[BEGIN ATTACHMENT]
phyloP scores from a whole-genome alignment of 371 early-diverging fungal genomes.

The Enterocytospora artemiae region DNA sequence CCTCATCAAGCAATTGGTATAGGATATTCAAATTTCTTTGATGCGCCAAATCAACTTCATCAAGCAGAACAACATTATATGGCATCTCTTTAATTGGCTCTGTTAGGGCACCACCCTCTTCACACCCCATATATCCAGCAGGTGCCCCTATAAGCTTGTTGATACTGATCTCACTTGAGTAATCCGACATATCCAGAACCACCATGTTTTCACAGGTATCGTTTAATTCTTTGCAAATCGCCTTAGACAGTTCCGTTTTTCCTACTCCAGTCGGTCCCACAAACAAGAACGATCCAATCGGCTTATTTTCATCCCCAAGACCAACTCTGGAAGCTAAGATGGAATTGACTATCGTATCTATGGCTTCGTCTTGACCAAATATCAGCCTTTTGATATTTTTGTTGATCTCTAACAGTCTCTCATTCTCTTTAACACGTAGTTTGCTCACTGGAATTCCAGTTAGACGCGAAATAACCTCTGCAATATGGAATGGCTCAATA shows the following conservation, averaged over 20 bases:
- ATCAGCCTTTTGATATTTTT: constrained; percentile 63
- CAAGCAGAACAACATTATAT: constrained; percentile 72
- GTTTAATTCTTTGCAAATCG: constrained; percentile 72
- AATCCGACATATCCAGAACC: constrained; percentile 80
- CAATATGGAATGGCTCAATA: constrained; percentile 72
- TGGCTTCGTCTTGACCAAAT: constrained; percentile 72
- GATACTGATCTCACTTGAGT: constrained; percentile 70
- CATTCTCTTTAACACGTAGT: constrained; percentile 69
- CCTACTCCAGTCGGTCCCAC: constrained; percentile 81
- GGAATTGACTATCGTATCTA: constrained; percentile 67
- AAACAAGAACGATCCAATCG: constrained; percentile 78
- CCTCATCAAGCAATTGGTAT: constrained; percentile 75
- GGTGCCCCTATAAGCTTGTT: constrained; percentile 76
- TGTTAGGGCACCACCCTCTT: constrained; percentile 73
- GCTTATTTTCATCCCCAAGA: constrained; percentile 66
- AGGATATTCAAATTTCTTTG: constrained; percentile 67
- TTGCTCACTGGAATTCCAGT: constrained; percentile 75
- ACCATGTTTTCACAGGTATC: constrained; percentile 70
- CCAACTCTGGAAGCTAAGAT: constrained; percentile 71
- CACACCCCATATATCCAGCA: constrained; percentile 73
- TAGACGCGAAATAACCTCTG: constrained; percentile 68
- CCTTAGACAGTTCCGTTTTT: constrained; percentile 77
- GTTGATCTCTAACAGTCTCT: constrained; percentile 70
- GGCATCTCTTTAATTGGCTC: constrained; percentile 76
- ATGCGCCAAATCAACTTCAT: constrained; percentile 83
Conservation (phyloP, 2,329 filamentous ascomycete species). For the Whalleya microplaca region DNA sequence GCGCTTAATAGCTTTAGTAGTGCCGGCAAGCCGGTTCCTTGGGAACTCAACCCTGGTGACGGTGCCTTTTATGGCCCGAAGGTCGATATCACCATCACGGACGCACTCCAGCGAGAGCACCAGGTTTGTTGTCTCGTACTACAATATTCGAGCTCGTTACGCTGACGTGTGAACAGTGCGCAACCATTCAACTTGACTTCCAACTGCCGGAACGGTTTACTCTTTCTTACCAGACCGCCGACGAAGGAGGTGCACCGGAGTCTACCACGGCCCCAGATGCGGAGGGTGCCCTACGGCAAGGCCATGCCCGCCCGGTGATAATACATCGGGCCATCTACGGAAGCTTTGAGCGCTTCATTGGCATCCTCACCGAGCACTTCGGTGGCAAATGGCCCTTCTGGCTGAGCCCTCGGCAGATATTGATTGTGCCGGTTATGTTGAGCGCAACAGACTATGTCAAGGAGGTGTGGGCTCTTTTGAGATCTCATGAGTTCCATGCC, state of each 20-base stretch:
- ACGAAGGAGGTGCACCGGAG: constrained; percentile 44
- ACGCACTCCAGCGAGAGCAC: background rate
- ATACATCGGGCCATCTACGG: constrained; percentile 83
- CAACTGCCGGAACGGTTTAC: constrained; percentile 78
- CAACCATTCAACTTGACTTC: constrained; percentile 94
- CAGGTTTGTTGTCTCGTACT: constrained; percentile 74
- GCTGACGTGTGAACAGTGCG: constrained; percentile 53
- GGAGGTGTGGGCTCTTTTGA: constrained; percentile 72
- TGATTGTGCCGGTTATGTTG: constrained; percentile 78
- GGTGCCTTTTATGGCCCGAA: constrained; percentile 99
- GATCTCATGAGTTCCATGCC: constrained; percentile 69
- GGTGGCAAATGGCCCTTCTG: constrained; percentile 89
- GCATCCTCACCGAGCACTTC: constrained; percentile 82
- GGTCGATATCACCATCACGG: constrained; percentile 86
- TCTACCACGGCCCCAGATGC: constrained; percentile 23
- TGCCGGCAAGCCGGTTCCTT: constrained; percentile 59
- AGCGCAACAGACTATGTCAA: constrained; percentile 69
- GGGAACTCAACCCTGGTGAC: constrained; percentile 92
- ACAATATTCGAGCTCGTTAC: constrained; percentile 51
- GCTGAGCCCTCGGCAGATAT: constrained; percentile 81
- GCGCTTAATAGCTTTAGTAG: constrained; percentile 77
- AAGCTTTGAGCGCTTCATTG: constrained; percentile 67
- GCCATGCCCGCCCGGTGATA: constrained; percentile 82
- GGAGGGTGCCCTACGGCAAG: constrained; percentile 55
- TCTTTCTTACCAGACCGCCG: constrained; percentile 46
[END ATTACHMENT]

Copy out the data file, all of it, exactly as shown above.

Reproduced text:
phyloP scores from a whole-genome alignment of 371 early-diverging fungal genomes.

The Enterocytospora artemiae region DNA sequence CCTCATCAAGCAATTGGTATAGGATATTCAAATTTCTTTGATGCGCCAAATCAACTTCATCAAGCAGAACAACATTATATGGCATCTCTTTAATTGGCTCTGTTAGGGCACCACCCTCTTCACACCCCATATATCCAGCAGGTGCCCCTATAAGCTTGTTGATACTGATCTCACTTGAGTAATCCGACATATCCAGAACCACCATGTTTTCACAGGTATCGTTTAATTCTTTGCAAATCGCCTTAGACAGTTCCGTTTTTCCTACTCCAGTCGGTCCCACAAACAAGAACGATCCAATCGGCTTATTTTCATCCCCAAGACCAACTCTGGAAGCTAAGATGGAATTGACTATCGTATCTATGGCTTCGTCTTGACCAAATATCAGCCTTTTGATATTTTTGTTGATCTCTAACAGTCTCTCATTCTCTTTAACACGTAGTTTGCTCACTGGAATTCCAGTTAGACGCGAAATAACCTCTGCAATATGGAATGGCTCAATA shows the following conservation, averaged over 20 bases:
- ATCAGCCTTTTGATATTTTT: constrained; percentile 63
- CAAGCAGAACAACATTATAT: constrained; percentile 72
- GTTTAATTCTTTGCAAATCG: constrained; percentile 72
- AATCCGACATATCCAGAACC: constrained; percentile 80
- CAATATGGAATGGCTCAATA: constrained; percentile 72
- TGGCTTCGTCTTGACCAAAT: constrained; percentile 72
- GATACTGATCTCACTTGAGT: constrained; percentile 70
- CATTCTCTTTAACACGTAGT: constrained; percentile 69
- CCTACTCCAGTCGGTCCCAC: constrained; percentile 81
- GGAATTGACTATCGTATCTA: constrained; percentile 67
- AAACAAGAACGATCCAATCG: constrained; percentile 78
- CCTCATCAAGCAATTGGTAT: constrained; percentile 75
- GGTGCCCCTATAAGCTTGTT: constrained; percentile 76
- TGTTAGGGCACCACCCTCTT: constrained; percentile 73
- GCTTATTTTCATCCCCAAGA: constrained; percentile 66
- AGGATATTCAAATTTCTTTG: constrained; percentile 67
- TTGCTCACTGGAATTCCAGT: constrained; percentile 75
- ACCATGTTTTCACAGGTATC: constrained; percentile 70
- CCAACTCTGGAAGCTAAGAT: constrained; percentile 71
- CACACCCCATATATCCAGCA: constrained; percentile 73
- TAGACGCGAAATAACCTCTG: constrained; percentile 68
- CCTTAGACAGTTCCGTTTTT: constrained; percentile 77
- GTTGATCTCTAACAGTCTCT: constrained; percentile 70
- GGCATCTCTTTAATTGGCTC: constrained; percentile 76
- ATGCGCCAAATCAACTTCAT: constrained; percentile 83
Conservation (phyloP, 2,329 filamentous ascomycete species). For the Whalleya microplaca region DNA sequence GCGCTTAATAGCTTTAGTAGTGCCGGCAAGCCGGTTCCTTGGGAACTCAACCCTGGTGACGGTGCCTTTTATGGCCCGAAGGTCGATATCACCATCACGGACGCACTCCAGCGAGAGCACCAGGTTTGTTGTCTCGTACTACAATATTCGAGCTCGTTACGCTGACGTGTGAACAGTGCGCAACCATTCAACTTGACTTCCAACTGCCGGAACGGTTTACTCTTTCTTACCAGACCGCCGACGAAGGAGGTGCACCGGAGTCTACCACGGCCCCAGATGCGGAGGGTGCCCTACGGCAAGGCCATGCCCGCCCGGTGATAATACATCGGGCCATCTACGGAAGCTTTGAGCGCTTCATTGGCATCCTCACCGAGCACTTCGGTGGCAAATGGCCCTTCTGGCTGAGCCCTCGGCAGATATTGATTGTGCCGGTTATGTTGAGCGCAACAGACTATGTCAAGGAGGTGTGGGCTCTTTTGAGATCTCATGAGTTCCATGCC, state of each 20-base stretch:
- ACGAAGGAGGTGCACCGGAG: constrained; percentile 44
- ACGCACTCCAGCGAGAGCAC: background rate
- ATACATCGGGCCATCTACGG: constrained; percentile 83
- CAACTGCCGGAACGGTTTAC: constrained; percentile 78
- CAACCATTCAACTTGACTTC: constrained; percentile 94
- CAGGTTTGTTGTCTCGTACT: constrained; percentile 74
- GCTGACGTGTGAACAGTGCG: constrained; percentile 53
- GGAGGTGTGGGCTCTTTTGA: constrained; percentile 72
- TGATTGTGCCGGTTATGTTG: constrained; percentile 78
- GGTGCCTTTTATGGCCCGAA: constrained; percentile 99
- GATCTCATGAGTTCCATGCC: constrained; percentile 69
- GGTGGCAAATGGCCCTTCTG: constrained; percentile 89
- GCATCCTCACCGAGCACTTC: constrained; percentile 82
- GGTCGATATCACCATCACGG: constrained; percentile 86
- TCTACCACGGCCCCAGATGC: constrained; percentile 23
- TGCCGGCAAGCCGGTTCCTT: constrained; percentile 59
- AGCGCAACAGACTATGTCAA: constrained; percentile 69
- GGGAACTCAACCCTGGTGAC: constrained; percentile 92
- ACAATATTCGAGCTCGTTAC: constrained; percentile 51
- GCTGAGCCCTCGGCAGATAT: constrained; percentile 81
- GCGCTTAATAGCTTTAGTAG: constrained; percentile 77
- AAGCTTTGAGCGCTTCATTG: constrained; percentile 67
- GCCATGCCCGCCCGGTGATA: constrained; percentile 82
- GGAGGGTGCCCTACGGCAAG: constrained; percentile 55
- TCTTTCTTACCAGACCGCCG: constrained; percentile 46